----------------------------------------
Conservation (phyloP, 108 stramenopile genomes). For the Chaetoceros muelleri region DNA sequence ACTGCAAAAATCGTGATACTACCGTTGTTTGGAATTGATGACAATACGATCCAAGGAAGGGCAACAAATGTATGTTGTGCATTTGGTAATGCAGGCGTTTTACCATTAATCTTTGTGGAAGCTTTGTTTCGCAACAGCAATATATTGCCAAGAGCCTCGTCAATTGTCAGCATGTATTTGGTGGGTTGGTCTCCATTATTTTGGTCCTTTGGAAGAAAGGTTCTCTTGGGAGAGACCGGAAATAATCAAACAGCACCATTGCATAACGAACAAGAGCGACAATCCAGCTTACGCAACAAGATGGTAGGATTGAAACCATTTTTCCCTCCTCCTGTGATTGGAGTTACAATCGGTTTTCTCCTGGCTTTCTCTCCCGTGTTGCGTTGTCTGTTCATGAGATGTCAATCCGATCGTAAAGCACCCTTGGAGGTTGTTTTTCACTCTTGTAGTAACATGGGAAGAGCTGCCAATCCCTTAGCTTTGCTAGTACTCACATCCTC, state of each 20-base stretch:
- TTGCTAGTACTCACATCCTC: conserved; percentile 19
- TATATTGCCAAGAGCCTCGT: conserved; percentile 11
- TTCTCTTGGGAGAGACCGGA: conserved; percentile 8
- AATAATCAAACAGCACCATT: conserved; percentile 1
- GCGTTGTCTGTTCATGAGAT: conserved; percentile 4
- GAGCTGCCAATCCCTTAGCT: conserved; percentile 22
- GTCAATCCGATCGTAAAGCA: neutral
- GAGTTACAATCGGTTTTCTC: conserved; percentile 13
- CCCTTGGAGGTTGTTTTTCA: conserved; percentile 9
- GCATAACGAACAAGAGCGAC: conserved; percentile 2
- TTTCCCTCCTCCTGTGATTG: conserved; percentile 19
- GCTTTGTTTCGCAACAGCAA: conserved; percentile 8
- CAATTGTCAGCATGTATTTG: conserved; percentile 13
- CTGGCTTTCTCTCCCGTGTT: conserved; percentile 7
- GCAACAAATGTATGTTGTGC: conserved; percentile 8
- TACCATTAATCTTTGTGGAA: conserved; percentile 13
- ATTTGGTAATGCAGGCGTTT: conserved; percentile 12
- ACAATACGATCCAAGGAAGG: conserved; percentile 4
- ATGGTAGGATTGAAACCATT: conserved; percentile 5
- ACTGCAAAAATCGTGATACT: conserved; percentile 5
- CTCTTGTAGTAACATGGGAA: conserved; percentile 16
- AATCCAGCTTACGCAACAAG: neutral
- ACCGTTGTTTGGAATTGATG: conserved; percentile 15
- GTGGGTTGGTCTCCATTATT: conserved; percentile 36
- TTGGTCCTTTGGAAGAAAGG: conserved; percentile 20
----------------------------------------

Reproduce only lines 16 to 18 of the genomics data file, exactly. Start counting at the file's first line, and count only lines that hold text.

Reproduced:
- GCAACAAATGTATGTTGTGC: conserved; percentile 8
- TACCATTAATCTTTGTGGAA: conserved; percentile 13
- ATTTGGTAATGCAGGCGTTT: conserved; percentile 12